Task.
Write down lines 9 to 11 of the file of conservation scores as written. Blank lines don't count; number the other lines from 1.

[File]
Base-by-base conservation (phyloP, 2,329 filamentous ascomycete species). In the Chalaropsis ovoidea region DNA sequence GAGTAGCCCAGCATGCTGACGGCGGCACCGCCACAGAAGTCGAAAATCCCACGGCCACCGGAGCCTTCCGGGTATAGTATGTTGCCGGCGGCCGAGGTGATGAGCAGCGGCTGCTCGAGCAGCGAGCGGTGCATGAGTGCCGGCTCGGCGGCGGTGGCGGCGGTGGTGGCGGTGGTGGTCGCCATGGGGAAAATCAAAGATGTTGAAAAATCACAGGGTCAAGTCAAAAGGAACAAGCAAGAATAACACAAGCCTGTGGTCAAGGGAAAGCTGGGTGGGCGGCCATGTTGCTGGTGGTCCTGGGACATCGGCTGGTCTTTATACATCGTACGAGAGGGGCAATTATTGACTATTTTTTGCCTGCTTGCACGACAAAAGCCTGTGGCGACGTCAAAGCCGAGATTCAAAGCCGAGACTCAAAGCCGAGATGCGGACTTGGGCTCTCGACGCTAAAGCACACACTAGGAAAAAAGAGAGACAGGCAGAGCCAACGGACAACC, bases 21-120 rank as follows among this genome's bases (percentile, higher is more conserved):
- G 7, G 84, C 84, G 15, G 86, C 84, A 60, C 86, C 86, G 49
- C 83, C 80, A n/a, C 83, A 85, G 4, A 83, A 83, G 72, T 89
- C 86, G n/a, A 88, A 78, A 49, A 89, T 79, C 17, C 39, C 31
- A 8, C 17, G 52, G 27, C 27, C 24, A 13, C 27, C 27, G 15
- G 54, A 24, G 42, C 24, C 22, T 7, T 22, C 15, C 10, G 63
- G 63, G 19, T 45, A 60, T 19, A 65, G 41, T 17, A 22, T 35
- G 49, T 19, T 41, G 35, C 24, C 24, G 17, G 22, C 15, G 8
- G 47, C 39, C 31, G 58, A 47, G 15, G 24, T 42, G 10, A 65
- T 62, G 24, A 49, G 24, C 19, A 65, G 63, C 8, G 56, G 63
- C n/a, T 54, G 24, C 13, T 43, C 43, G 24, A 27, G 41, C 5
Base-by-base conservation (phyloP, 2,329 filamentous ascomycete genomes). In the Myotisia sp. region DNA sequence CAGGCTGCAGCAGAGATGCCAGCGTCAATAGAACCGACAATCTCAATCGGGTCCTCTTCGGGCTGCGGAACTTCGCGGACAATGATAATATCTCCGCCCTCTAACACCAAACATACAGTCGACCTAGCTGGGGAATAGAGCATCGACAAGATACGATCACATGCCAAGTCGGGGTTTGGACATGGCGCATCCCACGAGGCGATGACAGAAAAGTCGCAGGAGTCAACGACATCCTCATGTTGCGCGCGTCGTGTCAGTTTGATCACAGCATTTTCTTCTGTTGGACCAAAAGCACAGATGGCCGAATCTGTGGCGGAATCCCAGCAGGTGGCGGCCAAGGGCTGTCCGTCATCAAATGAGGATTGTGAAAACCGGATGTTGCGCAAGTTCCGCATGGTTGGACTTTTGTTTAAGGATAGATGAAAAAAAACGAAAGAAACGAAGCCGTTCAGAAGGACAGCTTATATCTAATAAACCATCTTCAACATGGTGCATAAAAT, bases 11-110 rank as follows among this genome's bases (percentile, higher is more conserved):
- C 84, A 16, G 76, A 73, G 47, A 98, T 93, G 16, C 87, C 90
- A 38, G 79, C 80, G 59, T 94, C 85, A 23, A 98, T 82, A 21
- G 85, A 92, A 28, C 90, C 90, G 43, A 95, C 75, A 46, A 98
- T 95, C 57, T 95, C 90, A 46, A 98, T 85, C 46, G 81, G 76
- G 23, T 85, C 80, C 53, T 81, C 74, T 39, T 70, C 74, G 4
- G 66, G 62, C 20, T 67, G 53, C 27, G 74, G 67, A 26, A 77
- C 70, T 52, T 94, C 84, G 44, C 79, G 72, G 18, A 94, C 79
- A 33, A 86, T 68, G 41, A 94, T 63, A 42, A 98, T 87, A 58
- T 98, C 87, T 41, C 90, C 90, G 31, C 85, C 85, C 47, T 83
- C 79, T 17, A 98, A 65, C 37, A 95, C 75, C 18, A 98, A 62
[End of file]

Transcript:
- G 47, C 39, C 31, G 58, A 47, G 15, G 24, T 42, G 10, A 65
- T 62, G 24, A 49, G 24, C 19, A 65, G 63, C 8, G 56, G 63
- C n/a, T 54, G 24, C 13, T 43, C 43, G 24, A 27, G 41, C 5